12.3. The printCard function

When you create a new type, the first step is usually to declare the instance variables and write constructors. The second step is often to write a function that prints the object in human-readable form.

In the case of Card objects, “human-readable” means that we have to map the internal representation of the rank and suit onto words. A natural way to do that is with a vector of strings. You can create a vector of strings the same way you create an vector of other types:

vector<string> suits (4);

Of course, in order to use vectors and strings, you will have to include the header files for both.

To initialize the elements of the vector, we can use a series of assignment statements.

suits[0] = "Clubs";
suits[1] = "Diamonds";
suits[2] = "Hearts";
suits[3] = "Spades";

A state diagram for this vector looks like this:

We can build a similar vector to decode the ranks. Then we can select the appropriate elements using the suit and rank as indices. Finally, we can write a function called print that outputs the card on which it is invoked:

void Card::print () const {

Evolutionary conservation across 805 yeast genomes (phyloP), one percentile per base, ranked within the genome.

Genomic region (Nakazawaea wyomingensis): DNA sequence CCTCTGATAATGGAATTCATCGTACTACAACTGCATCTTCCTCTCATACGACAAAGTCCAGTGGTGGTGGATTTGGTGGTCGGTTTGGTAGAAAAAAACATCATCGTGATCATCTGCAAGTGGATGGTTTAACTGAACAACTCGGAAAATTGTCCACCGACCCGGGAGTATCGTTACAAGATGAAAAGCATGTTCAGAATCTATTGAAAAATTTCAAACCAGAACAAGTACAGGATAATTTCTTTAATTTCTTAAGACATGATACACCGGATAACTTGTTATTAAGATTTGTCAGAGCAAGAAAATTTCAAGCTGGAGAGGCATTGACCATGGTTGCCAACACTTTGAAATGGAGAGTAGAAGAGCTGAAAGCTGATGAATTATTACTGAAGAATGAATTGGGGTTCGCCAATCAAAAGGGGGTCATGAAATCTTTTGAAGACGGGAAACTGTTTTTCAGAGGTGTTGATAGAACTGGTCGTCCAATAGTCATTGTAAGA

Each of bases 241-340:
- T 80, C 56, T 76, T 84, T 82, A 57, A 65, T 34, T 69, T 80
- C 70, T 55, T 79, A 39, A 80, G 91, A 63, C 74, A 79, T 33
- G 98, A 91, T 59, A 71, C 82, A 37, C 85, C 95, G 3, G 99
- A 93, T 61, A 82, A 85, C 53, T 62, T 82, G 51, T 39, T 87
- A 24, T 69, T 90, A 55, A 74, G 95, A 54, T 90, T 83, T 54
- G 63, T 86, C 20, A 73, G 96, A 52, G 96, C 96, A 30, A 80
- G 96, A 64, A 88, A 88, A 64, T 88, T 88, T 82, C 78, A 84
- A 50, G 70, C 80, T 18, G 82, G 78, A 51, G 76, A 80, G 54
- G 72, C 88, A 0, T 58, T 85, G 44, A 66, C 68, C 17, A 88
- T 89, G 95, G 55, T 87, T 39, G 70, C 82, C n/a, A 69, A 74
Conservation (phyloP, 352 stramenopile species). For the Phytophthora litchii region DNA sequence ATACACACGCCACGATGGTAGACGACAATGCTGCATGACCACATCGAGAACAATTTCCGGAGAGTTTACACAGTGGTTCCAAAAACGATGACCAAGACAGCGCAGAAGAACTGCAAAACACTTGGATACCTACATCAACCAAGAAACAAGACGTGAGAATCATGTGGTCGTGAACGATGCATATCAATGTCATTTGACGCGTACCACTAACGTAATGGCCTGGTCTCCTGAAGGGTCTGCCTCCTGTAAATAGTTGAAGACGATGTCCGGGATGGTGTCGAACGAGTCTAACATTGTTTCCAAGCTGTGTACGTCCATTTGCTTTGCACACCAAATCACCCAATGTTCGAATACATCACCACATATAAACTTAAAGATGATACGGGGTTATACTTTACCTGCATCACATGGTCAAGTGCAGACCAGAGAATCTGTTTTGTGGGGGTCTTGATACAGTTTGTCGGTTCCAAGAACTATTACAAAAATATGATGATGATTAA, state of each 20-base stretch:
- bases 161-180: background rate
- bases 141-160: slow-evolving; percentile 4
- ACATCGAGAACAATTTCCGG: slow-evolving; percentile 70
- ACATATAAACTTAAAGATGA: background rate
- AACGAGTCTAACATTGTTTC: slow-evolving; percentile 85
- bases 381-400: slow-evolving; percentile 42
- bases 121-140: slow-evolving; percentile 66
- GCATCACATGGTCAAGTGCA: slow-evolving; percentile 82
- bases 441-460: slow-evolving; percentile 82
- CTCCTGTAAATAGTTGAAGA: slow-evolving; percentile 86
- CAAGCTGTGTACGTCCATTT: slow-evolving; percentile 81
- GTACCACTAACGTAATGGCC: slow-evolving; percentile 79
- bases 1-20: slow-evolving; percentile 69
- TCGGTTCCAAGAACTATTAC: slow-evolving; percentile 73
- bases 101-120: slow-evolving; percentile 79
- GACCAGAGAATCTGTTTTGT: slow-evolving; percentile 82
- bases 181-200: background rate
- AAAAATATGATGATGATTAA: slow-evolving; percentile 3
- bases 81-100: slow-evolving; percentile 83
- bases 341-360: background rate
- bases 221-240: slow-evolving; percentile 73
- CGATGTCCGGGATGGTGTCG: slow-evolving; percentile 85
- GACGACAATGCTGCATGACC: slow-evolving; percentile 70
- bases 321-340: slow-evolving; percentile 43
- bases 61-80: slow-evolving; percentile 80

vector<string> suits (4);
  suits[0] = "Clubs";
  suits[1] = "Diamonds";
  suits[2] = "Hearts";
  suits[3] = "Spades";

  vector<string> ranks (14);
  ranks[1] = "Ace";
  ranks[2] = "2";
  ranks[3] = "3";
  ranks[4] = "4";
  ranks[5] = "5";
  ranks[6] = "6";
  ranks[7] = "7";
  ranks[8] = "8";
  ranks[9] = "9";
  ranks[10] = "10";
  ranks[11] = "Jack";
  ranks[12] = "Queen";
  ranks[13] = "King";

  cout << ranks[rank] << " of " << suits[suit] << endl;

The expression suits[suit] means “use the instance variable suit from the current object as an index into the vector named suits, and select the appropriate string.”

Because print is a Card member function, it can refer to the instance variables of the current object implicitly (without having to use dot notation to specify the object). The output of this code

Card card (1, 11);
card.print ();

is Jack of Diamonds.

The active code below uses the Card::print() function. Feel free to modify the values that card is being initialized to in the constructor: this will change the output from the Card::print() function.

You might notice that we are not using the zeroeth element of the ranks vector. That’s because the only valid ranks are 1–13. By leaving an unused element at the beginning of the vector, we get an encoding where 2 maps to “2”, 3 maps to “3”, etc. From the point of view of the user, it doesn’t matter what the encoding is, since all input and output uses human-readable formats. On the other hand, it is often helpful for the programmer if the mappings are easy to remember.

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